COPPER – Cities for Open and Participative Planning for Electricity grid Resilience

The local energy transition is a great opportunity for consumer empowerment, local green jobs, and a decarbonised power supply. But producing, consuming, and managing electricity more locally presents new challenges for European towns and cities.

Renewables deployment is rapidly progressing, to meet rising electricity demand of 6,800 TWh by 2050. Clean, flexible, decentralised, and digital energy systems are central to meeting the EU’s goal of climate neutrality by 2050. However, integration of intermittent renewable sources into the power network introduces a number of challenges to congestion management, network instability and grid planning. This is particularly challenging for North Sea Region where renewable generation is world-leading. If no action is taken, €584bn will be required for grid reinforcement by 2030.

To prepare Europe’s local authorities for their new role in coordinating local energy systems, a European-wide alliance of 13 local energy system frontrunners has formed to test new technologies, business models and planning methods.

Achieving a smooth local energy transition means local authorities must take on new planning and coordination responsibilities to build a strong and reliable local energy system. Working with Distribution System Operators (DSOs), local businesses, building owners, and many more stakeholders, local authorities will be the stewards of a fit-for-purpose local energy system.

In particular, the collaboration between DSOs and local authorities is increasingly important to coordinate the decentralised energy system considering their role as grid users, policy makers and community engagers. Among many other benefits, the cooperation of cities and DSOs can lead for example:

    • To the definition of demand response programs where cities can provide flexibility services adapting the consumption and demand of their public infrastructure to the needs of the local grid.

    • To the integration of energy in urban planning processes, considering the needs and constraints.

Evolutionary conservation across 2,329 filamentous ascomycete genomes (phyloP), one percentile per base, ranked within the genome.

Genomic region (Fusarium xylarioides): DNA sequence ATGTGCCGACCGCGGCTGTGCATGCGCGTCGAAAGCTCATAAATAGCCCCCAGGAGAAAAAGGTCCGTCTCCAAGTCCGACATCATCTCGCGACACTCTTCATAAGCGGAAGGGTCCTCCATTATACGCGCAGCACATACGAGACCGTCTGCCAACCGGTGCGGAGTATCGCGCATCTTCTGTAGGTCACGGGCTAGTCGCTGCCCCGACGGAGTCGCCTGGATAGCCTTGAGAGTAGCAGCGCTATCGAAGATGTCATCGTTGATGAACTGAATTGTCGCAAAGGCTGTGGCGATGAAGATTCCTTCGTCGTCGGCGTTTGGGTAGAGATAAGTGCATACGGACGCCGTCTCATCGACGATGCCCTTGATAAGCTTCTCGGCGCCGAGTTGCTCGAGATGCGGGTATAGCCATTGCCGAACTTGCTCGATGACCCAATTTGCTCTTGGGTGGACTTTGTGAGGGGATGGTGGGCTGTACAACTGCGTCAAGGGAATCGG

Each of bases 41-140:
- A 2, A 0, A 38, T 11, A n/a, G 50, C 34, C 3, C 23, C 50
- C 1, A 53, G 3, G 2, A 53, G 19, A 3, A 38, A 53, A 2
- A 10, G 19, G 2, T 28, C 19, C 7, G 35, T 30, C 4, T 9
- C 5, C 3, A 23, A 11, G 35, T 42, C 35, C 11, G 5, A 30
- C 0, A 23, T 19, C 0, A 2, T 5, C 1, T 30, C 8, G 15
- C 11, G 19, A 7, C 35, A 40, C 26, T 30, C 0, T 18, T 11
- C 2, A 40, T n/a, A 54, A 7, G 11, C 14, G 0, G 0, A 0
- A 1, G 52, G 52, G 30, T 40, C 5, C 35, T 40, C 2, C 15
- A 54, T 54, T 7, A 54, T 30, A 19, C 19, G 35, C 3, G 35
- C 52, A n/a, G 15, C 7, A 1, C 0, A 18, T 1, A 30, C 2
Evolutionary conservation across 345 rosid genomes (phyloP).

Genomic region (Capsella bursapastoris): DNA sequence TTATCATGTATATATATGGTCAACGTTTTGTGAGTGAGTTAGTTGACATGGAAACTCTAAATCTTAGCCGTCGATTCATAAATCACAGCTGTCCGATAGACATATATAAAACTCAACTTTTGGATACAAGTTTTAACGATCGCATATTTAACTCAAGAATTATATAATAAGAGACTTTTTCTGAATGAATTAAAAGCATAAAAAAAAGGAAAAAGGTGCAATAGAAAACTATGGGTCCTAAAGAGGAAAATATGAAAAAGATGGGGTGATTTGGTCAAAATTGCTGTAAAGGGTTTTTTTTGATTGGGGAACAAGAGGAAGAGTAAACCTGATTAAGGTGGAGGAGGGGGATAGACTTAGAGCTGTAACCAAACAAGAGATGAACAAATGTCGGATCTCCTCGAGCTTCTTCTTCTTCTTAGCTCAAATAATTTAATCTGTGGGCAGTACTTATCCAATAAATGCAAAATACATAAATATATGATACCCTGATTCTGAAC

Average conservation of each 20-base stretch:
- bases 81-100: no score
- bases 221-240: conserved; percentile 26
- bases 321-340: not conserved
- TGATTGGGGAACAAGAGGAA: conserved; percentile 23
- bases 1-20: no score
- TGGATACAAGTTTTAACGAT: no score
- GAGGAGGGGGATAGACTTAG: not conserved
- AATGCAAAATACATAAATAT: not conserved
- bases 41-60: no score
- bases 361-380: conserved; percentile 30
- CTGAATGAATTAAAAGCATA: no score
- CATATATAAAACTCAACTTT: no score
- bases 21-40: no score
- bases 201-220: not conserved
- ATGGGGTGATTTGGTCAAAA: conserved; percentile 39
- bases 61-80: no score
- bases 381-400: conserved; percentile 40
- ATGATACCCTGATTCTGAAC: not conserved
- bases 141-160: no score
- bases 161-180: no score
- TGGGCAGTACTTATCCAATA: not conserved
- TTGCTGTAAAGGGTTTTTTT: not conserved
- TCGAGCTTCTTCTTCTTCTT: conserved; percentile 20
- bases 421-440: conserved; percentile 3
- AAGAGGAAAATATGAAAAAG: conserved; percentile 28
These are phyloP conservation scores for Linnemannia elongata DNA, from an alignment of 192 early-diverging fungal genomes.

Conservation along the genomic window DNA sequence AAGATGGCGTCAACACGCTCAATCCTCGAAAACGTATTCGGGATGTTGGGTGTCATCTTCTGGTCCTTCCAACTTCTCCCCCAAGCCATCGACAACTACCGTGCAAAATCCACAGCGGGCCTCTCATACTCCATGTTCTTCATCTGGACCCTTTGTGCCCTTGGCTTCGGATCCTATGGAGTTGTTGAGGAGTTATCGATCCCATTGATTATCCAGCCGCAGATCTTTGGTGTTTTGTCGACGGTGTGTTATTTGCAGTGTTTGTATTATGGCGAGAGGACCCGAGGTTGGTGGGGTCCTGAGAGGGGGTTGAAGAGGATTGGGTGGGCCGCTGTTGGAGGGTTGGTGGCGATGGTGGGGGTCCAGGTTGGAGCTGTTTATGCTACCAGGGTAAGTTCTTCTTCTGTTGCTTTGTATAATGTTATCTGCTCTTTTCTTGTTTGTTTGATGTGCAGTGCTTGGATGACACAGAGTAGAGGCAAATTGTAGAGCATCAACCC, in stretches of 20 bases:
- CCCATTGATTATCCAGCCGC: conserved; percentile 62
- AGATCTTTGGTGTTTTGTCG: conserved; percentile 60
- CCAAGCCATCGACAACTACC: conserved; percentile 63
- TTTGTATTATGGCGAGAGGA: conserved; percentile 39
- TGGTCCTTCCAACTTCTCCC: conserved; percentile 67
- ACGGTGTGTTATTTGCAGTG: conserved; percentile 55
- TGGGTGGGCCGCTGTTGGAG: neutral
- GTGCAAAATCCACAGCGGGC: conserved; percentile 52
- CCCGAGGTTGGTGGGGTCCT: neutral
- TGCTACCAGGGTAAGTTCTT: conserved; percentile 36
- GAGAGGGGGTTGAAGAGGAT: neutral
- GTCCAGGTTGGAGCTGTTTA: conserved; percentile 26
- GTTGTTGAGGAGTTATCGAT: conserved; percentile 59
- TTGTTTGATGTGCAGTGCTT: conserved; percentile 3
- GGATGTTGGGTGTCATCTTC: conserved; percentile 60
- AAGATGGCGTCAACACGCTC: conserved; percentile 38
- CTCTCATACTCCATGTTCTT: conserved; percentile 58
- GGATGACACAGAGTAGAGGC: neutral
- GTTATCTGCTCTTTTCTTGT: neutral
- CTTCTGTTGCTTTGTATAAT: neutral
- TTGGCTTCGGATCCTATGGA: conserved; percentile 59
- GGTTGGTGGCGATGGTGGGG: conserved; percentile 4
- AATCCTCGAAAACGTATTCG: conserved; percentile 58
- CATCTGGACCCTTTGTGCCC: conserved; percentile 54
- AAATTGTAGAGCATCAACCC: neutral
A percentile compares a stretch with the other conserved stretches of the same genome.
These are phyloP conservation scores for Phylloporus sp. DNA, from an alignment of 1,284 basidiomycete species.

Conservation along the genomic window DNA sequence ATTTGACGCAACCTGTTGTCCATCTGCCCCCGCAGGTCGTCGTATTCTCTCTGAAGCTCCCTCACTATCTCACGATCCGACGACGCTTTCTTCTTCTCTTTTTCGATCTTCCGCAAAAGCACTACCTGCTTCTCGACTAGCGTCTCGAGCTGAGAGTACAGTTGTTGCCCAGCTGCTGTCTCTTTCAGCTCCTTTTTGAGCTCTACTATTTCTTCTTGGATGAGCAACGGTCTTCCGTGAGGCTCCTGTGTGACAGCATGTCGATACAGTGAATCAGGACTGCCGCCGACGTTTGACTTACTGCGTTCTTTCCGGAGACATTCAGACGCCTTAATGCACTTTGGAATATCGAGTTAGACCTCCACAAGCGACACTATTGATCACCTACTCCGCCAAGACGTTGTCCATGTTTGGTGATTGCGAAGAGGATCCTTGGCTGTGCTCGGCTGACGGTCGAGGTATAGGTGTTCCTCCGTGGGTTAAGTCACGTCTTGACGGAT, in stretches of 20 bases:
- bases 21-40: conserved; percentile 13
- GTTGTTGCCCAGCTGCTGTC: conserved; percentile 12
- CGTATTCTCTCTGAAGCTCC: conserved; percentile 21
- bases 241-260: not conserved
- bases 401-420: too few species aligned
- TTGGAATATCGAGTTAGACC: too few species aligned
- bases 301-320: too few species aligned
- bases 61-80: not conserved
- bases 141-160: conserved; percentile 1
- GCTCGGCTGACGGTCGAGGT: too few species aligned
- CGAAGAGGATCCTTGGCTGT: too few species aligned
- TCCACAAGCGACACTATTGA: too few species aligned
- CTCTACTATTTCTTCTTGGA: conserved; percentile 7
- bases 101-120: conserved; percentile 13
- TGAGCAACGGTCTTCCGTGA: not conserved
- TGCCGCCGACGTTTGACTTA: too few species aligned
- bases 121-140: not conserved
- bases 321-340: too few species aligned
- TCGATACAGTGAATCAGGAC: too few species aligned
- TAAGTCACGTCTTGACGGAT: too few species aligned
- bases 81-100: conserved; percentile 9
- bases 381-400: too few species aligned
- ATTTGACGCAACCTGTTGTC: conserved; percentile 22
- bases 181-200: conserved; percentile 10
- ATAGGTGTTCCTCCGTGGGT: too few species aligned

• Moreover, DSOs and cities can work together to enhance the resilience of the energy infrastructure and ensure that essential services continue during emergencies.

Funded by the Interreg North Sea programme, the Cities for Open and Participative Planning for Electricity Grid Resilience (COPPER) initiative is the first Europe-wide collaboration to test and demonstrate local energy action planning (LEAP), a bundle of techniques and activities that will enable local authorities to design locally-powered cities.


Hard Facts


Through a four-year process, COPPER will:

    • Deliver six first-of-a-kind pilots for local authority-led energy planning, from logistic parks to electric vehicle (EV) fleets to entire neighbourhoods.

    • Explore ways that Distribution System Operators (DSOs) and local authorities can work together to build a local energy system of storage and flexibility technologies, policies, market incentives and collaborations to help locally powered cities thrive.

    • Build data models and other tools to boost local authority’s capacity to understand and steer their local energy system.

    • Develop long-term LEAPs in collaboration with transnational cities, local DSOs, the private sector and other relevant energy actors.


E.DSO and DSOs

Five DSOs will be involved in the COPPER activities.

Among them, two of our members Stedin & Fluvius will be involved in the Dutch and Belgium Pilots.

Wesernetz, Varberg Energi and the DSO of Fredericia Municipality in Denmark will also be part of the project undertakings.

In COPPER, E.DSO will contribute to the dissemination and awareness-raising tasks that are fundamental to the project’s value. E.DSO will disseminate the technical findings and action plan outputs of the project to support grid congestion and renewables integration solutions in NSR and beyond.


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